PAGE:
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Botulism is an extremely severe form of food poisoning due to ingestion of a preformed neurotoxin - botulin - from the spore-bearing anaerobe Clostridium botulinum (gram-positive bacilli). Types A, B and E most commonly produce disease in man. Types F and G are rare causes of botulism in humans.

The organism may be found in any food except for acid fruits which inhibit germination. Canned foods which have been incompletely sterilised are commonly implicated. Traditionally, home-bottled vegetables are a prime cause in the U.K.

The toxin prevents the presynaptic release of acetylcholine causing paralysis through its action at neuromuscular junctions; other clinical manifestations largely result from its actions at parasympathetic terminals:

  • botulism toxin causes muscle weakness or paralysis, starting at the head and moving down the body
  • symptomatology associated with botulism can include blurry or double vision, slurred speech, difficulty swallowing, shortness of breath, and paralysis of the arms and legs
  • infants with botulism may present with features such as poor feeding, constipation, weak cry, and difficulty breathing
  • foodborne botulism can present with nausea, vomiting, diarrhea, and abdominal pain


  • Clostridum botulinum neurotoxin
  • Cases also associated with neurotoxin produced by Clostridium butyricum and Clostridium baratii


  • widespread in the environment – C. botulinum heat resistant spores exist in soil, dust, untreated water and the gastrointestinal tracts of animals and fish. Under the appropriate anaerobic conditions, the spores germinate and produce toxin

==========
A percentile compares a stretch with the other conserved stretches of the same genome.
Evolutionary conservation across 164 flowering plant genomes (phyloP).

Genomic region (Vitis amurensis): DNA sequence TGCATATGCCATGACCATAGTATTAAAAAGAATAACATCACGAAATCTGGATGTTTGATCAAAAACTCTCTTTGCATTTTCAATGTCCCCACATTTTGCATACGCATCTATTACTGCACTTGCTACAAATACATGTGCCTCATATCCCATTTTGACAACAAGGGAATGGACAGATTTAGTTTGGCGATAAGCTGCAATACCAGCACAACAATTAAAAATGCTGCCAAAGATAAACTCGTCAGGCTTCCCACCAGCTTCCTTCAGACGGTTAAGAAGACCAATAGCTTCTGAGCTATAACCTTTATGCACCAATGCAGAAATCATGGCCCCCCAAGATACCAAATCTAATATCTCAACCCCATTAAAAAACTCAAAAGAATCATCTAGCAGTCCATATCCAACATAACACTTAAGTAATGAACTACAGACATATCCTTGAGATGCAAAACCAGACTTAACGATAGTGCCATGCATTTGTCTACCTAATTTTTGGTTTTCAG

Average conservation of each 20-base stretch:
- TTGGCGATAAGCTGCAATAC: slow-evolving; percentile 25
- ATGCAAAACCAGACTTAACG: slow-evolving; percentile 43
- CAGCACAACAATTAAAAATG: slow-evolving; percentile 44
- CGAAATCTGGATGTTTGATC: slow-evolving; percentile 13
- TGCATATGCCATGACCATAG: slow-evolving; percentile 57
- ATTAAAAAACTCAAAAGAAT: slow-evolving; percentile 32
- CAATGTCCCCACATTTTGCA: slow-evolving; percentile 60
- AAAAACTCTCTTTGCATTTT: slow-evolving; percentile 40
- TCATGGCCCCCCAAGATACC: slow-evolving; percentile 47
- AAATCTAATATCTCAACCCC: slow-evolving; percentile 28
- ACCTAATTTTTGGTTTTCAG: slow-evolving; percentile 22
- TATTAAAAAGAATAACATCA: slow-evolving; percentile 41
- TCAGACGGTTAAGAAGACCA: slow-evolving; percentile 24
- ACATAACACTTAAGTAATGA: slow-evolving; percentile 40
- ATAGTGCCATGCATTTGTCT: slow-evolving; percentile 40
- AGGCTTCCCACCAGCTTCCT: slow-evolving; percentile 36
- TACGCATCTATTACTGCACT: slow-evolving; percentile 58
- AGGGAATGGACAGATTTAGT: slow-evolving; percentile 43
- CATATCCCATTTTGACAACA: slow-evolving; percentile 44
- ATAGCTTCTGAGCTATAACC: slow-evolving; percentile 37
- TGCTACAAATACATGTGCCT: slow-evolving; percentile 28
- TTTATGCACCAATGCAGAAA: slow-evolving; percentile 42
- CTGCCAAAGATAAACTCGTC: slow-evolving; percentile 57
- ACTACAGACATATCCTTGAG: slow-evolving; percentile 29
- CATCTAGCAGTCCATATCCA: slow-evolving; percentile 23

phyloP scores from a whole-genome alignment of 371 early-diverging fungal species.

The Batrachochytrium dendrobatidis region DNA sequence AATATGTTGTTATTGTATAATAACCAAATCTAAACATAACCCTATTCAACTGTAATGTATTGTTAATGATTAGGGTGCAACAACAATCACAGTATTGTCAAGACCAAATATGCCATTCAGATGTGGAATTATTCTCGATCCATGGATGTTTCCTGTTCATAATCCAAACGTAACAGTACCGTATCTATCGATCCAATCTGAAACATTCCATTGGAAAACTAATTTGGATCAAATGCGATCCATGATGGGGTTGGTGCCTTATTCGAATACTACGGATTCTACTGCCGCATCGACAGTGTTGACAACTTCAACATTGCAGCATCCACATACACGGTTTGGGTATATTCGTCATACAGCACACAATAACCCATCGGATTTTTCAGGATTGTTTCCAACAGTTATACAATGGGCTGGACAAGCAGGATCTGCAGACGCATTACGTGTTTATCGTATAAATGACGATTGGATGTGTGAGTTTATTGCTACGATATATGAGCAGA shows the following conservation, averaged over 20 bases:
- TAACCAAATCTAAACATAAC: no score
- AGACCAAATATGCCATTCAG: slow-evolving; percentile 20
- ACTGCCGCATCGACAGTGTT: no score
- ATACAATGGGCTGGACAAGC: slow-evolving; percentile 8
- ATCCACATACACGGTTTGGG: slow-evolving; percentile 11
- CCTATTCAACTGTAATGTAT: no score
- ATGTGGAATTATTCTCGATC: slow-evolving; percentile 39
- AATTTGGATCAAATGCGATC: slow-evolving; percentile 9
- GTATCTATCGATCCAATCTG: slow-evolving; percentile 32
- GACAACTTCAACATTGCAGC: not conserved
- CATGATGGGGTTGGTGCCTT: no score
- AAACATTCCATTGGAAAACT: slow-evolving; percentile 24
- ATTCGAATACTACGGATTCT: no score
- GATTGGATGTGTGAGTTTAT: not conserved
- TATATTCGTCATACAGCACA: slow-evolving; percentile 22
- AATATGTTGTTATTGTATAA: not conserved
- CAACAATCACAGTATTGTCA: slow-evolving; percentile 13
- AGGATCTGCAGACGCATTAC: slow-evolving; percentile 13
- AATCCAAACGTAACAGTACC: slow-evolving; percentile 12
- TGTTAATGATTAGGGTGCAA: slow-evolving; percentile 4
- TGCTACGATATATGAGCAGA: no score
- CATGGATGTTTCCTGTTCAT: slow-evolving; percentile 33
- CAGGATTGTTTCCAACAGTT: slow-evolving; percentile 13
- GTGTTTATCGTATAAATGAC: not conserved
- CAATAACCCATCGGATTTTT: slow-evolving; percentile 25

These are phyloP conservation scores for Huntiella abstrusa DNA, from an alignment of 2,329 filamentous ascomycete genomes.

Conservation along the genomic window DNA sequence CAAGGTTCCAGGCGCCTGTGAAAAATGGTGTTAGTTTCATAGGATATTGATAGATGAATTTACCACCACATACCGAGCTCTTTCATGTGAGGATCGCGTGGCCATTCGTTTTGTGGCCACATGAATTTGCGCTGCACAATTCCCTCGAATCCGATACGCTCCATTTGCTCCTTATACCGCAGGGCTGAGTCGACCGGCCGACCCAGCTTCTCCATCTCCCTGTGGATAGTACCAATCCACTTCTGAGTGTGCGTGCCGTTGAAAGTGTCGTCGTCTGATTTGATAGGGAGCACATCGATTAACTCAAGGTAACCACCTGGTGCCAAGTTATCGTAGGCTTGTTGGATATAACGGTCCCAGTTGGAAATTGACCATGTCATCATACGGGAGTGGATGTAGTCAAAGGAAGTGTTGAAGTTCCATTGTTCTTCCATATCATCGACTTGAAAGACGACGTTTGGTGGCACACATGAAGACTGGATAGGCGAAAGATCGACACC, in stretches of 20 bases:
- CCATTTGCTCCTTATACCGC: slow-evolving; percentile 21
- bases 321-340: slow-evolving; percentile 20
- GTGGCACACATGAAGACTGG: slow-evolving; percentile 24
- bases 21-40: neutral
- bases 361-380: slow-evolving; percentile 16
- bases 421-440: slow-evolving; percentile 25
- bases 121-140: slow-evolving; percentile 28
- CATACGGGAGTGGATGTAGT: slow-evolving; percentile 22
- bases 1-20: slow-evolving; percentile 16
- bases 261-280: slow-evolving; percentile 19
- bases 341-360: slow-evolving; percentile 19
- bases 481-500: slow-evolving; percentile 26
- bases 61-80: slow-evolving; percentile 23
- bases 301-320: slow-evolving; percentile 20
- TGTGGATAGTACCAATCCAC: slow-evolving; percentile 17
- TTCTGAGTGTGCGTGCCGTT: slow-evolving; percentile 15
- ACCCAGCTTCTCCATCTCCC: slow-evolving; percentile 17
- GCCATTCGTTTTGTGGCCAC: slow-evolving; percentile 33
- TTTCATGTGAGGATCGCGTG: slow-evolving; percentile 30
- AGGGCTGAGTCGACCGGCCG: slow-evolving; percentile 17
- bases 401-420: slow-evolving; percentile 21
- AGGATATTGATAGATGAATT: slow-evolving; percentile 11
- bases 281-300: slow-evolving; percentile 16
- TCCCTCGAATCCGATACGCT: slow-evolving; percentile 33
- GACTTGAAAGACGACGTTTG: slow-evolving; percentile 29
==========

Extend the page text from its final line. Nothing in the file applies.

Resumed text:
• Rare: 100-200 cases reported in the EU annually
  • Three naturally occurring forms of botulism: food-borne, wound and infant (or intestinal) botulism. Inhalation botulism is extremely rare.

Transmission of botulism:

  • Foodborne: ingestion of food contaminated by toxin. A variety of meat, fish and vegetables have been implicated. Associated with under processed food, and home preservation

  • Wound: inoculation of spores that germinate in the tissue producing toxin and capable of causing systemic symptoms
    • occurs when C botulinum gets into a wound and produces botulism toxin inside the wound. People who inject illicit drugs (such as heroin) into their skin or muscles are at risk of developing wound botulism (2)

  • Infant: ingestion of C. botulinum spores in food (e.g. in honey) or from the environment which germinate and produce toxin in the infant intestine. Persons with open lesions on their hands should wear gloves when handling soiled diapers from these patients. Cases of infant botulism caused by C. butyricum have been associated with pet terrapins in the UK and Ireland
    • occurs when newborns or infants ingest dust or soil containing C botulinum, which settles inside the gastrointestinal tract and then produces botulism toxin (2)
      • a less common source of infant botulism is raw honey

  • Person-to-person spread does not occur in food or wound botulism. There is a risk of cross-infection to other infants with infant botulism due to excretion of organisms in faeces which may be prolonged. Stools should be discarded as hazardous material. Cross-infection control measures include scrupulous hand washing when handling infants and during nappy changing and avoiding close contact with other infants, including not sharing toys, bedding and cots

Incubation period:

  • Foodborne: 2 hours to 8 days (usually 12-72 hours). More severe disease may be associated with a shorter incubation period
  • Wound botulism: 4-21 days
  • Inhalation: few hours to 4 days

Infectivity: C. botulinum may be detected in the stool and although person- to-person spread does not occur for food or wound botulism, in infant botulism, cross-infection control measures should be followed


  • PHE (2019). Recommendations for the Public Health Management of Gastrointestinal Infections
  • Jin J. What Is Botulism? JAMA. 2023;330(1):90. doi:10.1001/jama.2023.8085

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